You don't have to remove every single leaf as soon as it falls in your home's yard, but you have to keep the property's exterior looking tidy and well maintained. "Leaves actually look nice as long as they have some color to them, " Harnett says. "But you need to make sure that your walkways are swept clear for safety purposes." Use seasonal decorations
Homes in most parts of the country lack the blooming flowers and grass that make their yards look particularly nice during warmer months. Hartnett says you can give a property's exterior an attractive "harvest" feel by adding fall-themed decorations. "You lose some of the curb appeal that goes along with
Shorter days and less-intense sunlight make good interior lighting more important than ever when showing a home during the fall. Hartnett recommends opening all blinds and turning all lights on when you know a potential buyer plans to stop by -- even if you're leaving for work and the showing won't happen for hours. "You have to make sure everything looks light and bright," she says. Another tip: Make sure all windows are sparkling clean inside and out. Hold earlier showings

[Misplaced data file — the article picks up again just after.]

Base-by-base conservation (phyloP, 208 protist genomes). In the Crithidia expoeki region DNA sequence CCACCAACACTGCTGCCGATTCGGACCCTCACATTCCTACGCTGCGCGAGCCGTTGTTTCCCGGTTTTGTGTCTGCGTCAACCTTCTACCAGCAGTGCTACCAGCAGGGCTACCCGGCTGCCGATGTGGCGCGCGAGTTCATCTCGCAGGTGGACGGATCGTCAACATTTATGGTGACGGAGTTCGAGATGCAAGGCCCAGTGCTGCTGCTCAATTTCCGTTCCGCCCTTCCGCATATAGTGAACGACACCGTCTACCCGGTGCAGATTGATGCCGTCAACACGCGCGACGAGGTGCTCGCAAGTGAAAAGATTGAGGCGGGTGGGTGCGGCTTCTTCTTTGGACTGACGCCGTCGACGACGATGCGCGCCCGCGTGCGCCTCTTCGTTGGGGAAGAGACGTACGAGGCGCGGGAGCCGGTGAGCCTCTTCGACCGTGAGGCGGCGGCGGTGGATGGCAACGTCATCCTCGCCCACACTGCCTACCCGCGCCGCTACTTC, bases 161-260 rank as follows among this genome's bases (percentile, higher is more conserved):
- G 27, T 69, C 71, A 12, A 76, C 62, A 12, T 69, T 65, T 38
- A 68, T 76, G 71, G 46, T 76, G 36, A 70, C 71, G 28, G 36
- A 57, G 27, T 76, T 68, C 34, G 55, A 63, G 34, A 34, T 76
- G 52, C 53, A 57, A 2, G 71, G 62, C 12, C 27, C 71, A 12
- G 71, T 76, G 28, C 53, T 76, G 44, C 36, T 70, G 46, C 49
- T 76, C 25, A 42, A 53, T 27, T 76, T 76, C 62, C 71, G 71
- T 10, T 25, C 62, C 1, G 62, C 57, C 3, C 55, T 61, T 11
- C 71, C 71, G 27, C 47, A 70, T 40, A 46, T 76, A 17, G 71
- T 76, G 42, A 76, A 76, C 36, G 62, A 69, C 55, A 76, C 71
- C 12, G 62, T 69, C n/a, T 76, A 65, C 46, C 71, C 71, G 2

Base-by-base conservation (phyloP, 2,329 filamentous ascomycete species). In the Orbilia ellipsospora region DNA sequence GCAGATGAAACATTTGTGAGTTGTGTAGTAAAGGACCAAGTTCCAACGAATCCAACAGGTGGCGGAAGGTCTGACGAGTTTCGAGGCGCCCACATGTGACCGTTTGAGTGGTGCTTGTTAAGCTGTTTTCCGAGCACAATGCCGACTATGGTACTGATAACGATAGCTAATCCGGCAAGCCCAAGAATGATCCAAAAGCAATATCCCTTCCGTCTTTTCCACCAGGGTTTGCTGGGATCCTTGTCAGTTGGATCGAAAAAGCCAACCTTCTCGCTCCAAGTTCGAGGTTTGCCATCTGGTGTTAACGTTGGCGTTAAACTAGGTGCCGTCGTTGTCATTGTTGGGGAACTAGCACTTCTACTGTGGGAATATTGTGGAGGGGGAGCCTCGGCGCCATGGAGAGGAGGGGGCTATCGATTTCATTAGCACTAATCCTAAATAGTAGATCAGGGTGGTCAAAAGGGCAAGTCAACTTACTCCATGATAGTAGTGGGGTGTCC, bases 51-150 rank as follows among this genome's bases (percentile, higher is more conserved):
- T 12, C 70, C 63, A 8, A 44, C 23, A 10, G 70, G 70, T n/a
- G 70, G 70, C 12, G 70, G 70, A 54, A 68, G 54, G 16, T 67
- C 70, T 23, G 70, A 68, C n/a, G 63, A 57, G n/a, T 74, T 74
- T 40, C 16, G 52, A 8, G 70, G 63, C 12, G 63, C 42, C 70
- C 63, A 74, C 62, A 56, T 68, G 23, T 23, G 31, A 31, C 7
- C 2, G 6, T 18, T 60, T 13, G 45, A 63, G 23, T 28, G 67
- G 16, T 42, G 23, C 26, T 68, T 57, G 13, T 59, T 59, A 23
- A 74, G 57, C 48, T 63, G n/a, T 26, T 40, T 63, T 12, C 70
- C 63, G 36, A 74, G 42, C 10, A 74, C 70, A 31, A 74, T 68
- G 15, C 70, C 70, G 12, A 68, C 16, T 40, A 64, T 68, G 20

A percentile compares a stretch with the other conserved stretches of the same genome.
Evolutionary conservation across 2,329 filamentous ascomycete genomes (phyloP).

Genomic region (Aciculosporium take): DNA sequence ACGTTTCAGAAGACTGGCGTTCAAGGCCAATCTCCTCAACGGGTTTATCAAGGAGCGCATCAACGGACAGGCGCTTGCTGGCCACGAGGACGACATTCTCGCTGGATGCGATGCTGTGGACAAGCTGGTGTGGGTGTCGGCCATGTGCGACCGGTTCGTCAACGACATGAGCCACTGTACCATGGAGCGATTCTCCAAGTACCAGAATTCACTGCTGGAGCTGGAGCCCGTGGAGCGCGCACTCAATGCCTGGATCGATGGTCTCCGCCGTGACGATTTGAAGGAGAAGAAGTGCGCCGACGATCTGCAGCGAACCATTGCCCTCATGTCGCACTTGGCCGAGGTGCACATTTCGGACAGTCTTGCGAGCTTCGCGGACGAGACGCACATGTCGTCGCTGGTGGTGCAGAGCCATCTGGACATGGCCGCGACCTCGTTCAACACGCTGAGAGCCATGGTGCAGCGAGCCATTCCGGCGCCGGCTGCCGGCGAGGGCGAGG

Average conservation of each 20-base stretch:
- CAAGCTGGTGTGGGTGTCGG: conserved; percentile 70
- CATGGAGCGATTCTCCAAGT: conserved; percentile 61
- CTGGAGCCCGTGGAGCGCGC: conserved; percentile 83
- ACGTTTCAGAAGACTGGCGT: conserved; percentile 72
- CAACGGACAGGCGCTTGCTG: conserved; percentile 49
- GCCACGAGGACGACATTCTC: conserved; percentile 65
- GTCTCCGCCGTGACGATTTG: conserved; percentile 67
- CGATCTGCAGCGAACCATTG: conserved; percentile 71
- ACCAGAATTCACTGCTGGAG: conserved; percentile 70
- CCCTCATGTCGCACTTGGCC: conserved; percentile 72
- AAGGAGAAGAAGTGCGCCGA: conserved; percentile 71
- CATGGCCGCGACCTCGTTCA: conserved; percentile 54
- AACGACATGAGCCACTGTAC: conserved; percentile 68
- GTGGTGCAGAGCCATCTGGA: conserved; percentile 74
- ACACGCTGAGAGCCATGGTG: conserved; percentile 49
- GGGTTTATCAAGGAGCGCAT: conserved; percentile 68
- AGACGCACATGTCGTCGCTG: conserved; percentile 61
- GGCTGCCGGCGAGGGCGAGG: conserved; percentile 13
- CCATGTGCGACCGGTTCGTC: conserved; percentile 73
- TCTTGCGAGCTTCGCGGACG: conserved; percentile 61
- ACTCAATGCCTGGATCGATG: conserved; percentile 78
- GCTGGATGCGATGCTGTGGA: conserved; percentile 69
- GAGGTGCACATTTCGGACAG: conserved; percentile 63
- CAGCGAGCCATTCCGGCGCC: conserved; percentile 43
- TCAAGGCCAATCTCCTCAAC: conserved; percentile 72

Hartnett doesn't bother at this time of year to schedule the evening open houses she often holds during spring and summer to catch house hunters on their way home from work. Instead, she typically hosts open houses on Saturdays and Sundays between 2 and 4 p.m. -- but also keeps big sports contests and other autumn events in mind when setting times. "This time of year, we schedule our open houses around Boise State football," she says. "We know what's going on in town and base our open-house times on when we think people will be around." Provide warm-weather photos
The beautiful grass and garden your home has in the spring might be long gone by the fall, but you still want would-be buyers to know it exists. Hartnett suggests making photos of your home's exterior taken during the spring and summer available online, as well as putting out hard copies during showings. But you don't want to use spring or summer photos exclusively with an autumn listing. "There's nothing worse than looking at a home's listing in the fall and seeing photos from the spring," Hartnett says. "That immediately gets buyers thinking: "Gosh, this home has been on the market forever.'"